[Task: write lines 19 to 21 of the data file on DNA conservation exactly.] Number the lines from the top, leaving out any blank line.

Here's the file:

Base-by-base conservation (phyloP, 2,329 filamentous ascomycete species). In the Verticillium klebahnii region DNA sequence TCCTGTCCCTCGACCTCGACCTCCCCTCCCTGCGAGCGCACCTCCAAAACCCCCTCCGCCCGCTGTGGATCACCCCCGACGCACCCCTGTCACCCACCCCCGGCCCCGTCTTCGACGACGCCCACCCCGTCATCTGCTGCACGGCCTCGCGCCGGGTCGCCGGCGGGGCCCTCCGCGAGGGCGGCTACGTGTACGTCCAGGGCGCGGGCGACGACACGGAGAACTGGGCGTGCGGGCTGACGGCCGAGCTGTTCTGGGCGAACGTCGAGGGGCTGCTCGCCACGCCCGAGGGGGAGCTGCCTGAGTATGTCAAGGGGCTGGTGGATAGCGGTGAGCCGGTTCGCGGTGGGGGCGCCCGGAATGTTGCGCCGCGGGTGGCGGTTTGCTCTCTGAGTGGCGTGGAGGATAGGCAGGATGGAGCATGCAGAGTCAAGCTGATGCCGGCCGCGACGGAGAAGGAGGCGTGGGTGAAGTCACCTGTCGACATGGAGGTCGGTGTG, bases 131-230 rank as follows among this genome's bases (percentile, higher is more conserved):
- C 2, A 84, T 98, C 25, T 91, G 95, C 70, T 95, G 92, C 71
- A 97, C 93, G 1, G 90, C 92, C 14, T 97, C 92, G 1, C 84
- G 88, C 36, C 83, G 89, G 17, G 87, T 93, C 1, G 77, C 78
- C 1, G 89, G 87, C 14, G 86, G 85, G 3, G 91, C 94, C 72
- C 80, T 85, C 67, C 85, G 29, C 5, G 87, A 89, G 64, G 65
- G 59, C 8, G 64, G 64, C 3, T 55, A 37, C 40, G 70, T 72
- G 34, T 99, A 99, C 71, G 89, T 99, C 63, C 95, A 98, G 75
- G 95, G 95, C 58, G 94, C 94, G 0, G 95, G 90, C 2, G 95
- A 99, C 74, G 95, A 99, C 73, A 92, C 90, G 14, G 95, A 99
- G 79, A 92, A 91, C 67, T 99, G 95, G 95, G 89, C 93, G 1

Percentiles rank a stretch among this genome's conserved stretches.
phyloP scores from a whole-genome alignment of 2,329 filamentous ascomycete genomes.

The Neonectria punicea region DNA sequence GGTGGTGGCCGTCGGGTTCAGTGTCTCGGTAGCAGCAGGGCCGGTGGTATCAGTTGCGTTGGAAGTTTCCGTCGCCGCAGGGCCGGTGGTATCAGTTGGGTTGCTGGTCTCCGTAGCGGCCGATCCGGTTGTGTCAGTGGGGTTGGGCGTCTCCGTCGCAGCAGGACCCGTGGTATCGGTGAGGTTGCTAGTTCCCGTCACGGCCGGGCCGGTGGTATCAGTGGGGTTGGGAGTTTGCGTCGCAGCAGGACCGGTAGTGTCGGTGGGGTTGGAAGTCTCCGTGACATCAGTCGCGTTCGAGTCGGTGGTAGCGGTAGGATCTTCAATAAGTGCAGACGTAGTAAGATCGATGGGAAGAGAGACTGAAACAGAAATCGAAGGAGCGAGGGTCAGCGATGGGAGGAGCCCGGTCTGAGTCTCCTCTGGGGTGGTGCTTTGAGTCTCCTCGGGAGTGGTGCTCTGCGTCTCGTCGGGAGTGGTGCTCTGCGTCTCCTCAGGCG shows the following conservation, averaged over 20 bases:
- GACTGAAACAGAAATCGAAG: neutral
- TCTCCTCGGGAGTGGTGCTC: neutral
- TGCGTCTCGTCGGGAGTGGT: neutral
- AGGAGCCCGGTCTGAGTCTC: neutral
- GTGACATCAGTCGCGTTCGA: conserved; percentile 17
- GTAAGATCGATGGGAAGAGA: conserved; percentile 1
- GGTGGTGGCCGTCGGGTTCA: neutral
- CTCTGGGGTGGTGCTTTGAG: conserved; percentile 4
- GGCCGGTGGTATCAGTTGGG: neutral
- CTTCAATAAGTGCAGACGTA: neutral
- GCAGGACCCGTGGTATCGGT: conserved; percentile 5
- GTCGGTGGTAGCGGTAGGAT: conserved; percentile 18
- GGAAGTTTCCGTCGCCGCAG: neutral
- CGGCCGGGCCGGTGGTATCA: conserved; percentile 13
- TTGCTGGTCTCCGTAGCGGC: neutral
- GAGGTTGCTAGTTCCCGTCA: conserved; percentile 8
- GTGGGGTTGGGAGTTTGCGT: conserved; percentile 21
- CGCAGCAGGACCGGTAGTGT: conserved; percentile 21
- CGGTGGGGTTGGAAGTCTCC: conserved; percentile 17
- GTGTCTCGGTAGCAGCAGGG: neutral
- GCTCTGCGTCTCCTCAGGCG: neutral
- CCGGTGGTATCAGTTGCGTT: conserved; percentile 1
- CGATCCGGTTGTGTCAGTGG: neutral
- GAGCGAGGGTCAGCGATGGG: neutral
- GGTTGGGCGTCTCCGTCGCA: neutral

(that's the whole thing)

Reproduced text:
- GTGACATCAGTCGCGTTCGA: conserved; percentile 17
- GTAAGATCGATGGGAAGAGA: conserved; percentile 1
- GGTGGTGGCCGTCGGGTTCA: neutral